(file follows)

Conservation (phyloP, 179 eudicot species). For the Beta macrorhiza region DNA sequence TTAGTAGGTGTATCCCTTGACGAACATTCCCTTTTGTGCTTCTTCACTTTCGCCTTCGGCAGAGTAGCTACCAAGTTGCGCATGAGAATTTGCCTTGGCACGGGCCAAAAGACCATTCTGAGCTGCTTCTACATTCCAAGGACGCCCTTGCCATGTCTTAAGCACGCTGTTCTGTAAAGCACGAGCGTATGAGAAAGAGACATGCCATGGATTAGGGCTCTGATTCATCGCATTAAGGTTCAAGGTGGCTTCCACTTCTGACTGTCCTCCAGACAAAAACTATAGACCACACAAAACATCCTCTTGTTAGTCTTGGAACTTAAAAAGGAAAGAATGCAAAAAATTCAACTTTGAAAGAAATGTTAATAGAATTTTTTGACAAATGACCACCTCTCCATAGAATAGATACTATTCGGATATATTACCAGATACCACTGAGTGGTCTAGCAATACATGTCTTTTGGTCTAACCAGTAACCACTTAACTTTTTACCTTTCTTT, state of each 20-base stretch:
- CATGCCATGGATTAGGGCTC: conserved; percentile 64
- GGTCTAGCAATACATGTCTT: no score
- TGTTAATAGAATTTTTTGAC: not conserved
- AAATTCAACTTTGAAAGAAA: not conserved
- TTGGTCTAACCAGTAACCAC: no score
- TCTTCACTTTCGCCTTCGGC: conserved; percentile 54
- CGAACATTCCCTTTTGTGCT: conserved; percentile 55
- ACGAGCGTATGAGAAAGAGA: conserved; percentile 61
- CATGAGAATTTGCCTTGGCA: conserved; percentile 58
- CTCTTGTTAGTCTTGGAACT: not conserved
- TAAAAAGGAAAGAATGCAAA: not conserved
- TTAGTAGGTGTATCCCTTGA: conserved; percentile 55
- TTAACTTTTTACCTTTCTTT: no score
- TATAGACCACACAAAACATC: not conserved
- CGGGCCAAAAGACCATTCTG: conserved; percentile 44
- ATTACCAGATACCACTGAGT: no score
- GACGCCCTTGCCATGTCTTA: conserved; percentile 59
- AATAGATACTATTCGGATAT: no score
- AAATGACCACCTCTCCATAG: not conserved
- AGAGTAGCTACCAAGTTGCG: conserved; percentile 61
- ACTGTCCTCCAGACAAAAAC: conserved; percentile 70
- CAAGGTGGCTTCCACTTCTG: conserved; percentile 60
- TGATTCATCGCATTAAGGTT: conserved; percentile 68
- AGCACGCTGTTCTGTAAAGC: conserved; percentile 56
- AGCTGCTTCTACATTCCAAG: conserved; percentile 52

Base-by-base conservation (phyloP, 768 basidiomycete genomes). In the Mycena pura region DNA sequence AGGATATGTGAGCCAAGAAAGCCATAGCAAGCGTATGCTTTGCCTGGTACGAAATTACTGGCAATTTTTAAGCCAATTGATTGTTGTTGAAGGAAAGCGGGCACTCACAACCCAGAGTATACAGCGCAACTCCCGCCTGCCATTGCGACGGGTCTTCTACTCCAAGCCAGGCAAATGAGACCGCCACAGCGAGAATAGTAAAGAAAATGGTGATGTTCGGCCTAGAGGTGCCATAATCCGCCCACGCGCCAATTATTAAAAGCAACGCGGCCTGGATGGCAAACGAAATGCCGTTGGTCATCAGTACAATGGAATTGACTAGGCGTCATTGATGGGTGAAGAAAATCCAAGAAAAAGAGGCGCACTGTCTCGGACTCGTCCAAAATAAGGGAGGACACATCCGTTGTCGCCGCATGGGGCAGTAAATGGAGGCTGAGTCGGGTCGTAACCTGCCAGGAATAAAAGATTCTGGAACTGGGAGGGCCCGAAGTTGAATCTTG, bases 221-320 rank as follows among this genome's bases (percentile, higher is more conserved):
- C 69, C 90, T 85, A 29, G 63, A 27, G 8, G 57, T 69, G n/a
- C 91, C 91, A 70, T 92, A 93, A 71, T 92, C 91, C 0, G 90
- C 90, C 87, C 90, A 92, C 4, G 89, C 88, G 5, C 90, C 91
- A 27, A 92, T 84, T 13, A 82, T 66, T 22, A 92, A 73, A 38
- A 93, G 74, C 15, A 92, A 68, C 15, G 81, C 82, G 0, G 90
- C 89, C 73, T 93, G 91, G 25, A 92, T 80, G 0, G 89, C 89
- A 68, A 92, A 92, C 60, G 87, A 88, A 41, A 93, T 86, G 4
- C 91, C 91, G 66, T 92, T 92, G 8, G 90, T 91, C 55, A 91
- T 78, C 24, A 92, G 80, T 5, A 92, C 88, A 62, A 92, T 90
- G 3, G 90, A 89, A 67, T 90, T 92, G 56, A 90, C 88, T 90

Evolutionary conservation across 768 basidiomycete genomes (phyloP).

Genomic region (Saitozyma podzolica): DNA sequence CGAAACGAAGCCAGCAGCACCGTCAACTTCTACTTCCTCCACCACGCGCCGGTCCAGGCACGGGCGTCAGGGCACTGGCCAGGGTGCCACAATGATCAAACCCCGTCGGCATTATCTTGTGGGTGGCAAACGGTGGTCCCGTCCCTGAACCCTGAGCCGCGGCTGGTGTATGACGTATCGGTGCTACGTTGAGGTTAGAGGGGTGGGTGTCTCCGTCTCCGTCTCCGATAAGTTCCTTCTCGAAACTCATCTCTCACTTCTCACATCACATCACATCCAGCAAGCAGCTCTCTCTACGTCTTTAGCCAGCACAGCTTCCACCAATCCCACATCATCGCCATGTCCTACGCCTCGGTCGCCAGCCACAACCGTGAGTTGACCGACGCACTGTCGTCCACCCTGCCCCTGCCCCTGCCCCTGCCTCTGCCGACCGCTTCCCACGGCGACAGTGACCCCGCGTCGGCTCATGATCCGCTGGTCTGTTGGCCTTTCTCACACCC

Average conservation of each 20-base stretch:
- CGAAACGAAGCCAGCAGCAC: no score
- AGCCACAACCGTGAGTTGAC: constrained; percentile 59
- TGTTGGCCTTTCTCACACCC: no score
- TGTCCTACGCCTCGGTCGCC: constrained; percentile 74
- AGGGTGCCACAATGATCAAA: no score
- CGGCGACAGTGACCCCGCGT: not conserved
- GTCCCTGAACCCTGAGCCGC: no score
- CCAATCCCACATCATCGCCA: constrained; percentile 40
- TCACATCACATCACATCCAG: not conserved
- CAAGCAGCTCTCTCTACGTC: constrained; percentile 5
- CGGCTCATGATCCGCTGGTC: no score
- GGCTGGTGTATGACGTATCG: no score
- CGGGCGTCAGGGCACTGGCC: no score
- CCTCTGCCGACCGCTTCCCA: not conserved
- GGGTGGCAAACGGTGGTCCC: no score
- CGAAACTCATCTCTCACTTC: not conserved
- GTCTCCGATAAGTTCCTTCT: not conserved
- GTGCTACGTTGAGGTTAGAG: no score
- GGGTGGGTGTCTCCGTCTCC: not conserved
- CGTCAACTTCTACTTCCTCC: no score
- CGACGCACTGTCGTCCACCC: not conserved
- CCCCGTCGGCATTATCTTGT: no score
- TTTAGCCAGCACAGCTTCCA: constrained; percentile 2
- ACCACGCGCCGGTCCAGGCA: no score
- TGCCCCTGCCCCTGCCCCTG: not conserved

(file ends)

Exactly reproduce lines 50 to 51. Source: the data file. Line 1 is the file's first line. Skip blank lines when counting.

- CAAGCAGCTCTCTCTACGTC: constrained; percentile 5
- CGGCTCATGATCCGCTGGTC: no score